Toilet Training a Cat – Why and How to Train Your Kitty
Why is toilet training a cat a good idea? Because you want to say good-bye to stinky kitty litter forever! How do you train your cat to use the toilet? With these toilet training tips…
But first, a quip:
“Intelligence in the cat is underrated.” ~ Lous Wain.
One of the best ways to challenge your cat’s intelligence is to teach him tricks – and the most impressive and useful trick of all is using the toilet. You can purchase a Cat Toilet Training Seat to help your cat use the potty.
But before you invest in your cat’s bathroom behavior, check out these tips – they don’t require the use of special cat toilet training equipment.
Tips for Toilet Training a Cat
There is no doubt I love my cat, Jack. Even when he leaps onto my desk or night table and starts batting things off! But one of the jobs I hate as a cat owner is cleaning his litter box.
Jack is quite the ordinary cat. He is not a pure-breed. I got him from the pound when he was about two months old. He is exceptional to no one but me, and that is all that matters.
Some people like to believe cats are not smart and therefore not trainable. Not true. I have taught Jack tricks and I know he is potty-trainable.
How to Introduce Your Cat to the Toilet
As all cat owners know, you have to make adjustments. The seat of the toilet should always be up, ring part down and the door to the bathroom needs to be left open.
Begin by moving the litter box in the bathroom beside the toilet. Be sure the cat knows where the litter box has been moved. Every other day raise the litter box about two inches, until the box is level with the toilet. Phone books are ideal for this task.
Once the cat is jumping onto the toilet to use the litter box, it is time for the litter box to be moved on top of the toilet. Let the cat continue to use the box on top of the toilet for a couple of days.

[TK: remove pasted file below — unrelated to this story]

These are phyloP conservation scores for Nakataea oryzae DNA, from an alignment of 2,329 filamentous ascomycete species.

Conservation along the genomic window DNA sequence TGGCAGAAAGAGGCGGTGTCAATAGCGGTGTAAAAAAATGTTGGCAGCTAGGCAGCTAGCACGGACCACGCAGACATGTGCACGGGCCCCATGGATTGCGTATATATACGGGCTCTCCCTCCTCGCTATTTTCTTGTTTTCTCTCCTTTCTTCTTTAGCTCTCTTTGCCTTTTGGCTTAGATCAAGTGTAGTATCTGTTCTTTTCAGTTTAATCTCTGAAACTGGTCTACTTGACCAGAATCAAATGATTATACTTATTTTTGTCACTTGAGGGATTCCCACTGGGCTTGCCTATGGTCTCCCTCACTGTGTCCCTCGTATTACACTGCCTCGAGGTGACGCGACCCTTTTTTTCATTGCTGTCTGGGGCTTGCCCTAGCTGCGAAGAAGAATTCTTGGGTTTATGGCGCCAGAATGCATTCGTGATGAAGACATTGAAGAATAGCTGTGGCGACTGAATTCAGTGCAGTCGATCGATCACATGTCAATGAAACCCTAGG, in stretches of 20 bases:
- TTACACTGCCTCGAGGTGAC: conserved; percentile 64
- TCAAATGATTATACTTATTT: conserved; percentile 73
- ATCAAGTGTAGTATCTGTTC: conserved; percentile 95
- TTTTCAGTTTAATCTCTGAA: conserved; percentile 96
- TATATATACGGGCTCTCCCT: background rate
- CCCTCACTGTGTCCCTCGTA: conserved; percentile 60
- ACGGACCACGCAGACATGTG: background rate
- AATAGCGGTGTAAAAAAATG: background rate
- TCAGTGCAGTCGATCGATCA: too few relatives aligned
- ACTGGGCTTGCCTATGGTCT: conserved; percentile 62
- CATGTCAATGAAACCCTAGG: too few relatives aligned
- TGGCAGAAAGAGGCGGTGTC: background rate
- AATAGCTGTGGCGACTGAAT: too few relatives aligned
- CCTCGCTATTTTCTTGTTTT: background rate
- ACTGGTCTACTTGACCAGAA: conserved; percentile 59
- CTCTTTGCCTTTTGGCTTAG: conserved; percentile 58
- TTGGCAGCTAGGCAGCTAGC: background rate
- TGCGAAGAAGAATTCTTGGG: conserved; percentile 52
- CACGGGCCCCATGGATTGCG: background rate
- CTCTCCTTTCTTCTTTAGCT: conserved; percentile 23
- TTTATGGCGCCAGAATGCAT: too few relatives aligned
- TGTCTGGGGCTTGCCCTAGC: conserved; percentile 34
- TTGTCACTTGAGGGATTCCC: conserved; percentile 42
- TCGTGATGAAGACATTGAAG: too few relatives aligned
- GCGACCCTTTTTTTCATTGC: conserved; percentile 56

Move your cat from litter box to toilet seat
Find a metal bowl that will sit in the rim of the toilet with the ring down (some cat owners find an actual toilet training cat system helpful, such as the Litter Kwitter Toilet Training System). A plastic bowl is not recommended as it may bend and scatter litter everywhere. You will want to discard the bowl when complete. Put two inches of flushable litter in the bowl.
Place the bowl in the toilet, close the ring and leave the seat up. Watch the cat using the bowl.
How to teach your cat to sit on the toilet
You may need to teach your cat the proper squatting position. If the cat puts all four feet in the bowl, gently place both paws on the seat. Continue this practice until the cat keeps both paws on the seat without help. Offer a treat when the cat gets it right. Once the cat is regularly keeping the front paws out of the bowl, gently left a rear leg and set beside a front paw. When the cat has the three-legged squat, do the same with the leg left in the bowl. Some cats do not need this extra bit of instruction, but just in case you’ll know what to do.
Toilet training a cat is similar to teaching a dog tricks — you need to use cat treats! When your cat squats in the correct position, offer him a treat.
The final stages of toilet training your kitty…
Now it is time to begin reducing the litter in the bowl. This is the smelly part, just remember the joys of never scooping a litter box again. Praise the cat or offer a treat when the bowl is used correctly and you’ll want to empty as quickly as possible to reduce odor. Replace the litter with a little water. Increase the water as the cat successfully uses the bowl. Once the water in the bowl is a couple of inches deep, remove the bowl and VOILA! You never have to empty a litter box again.
Now, if only I could teach Jack how to flush…
For more tips on training your cat (not just to use the toilet, but many other things!), read Cat Training in 10 Minutes. It’s a best-seller on Amazon.
Do you know anyone who toilet trained their cat? Would you toilet train yours if you knew it worked? Comments welcome below…
Are you unable to take care of your cat? Options for Pet Owners Who Can’t Take Care of Their Pets.
Written by Katherine Eion, a freelance writer in Virginia. She is a graduate of Norfolk State University and loves writing for a living. Kate is a regular contributor for Demand Media Studios and can be followed on Twitter.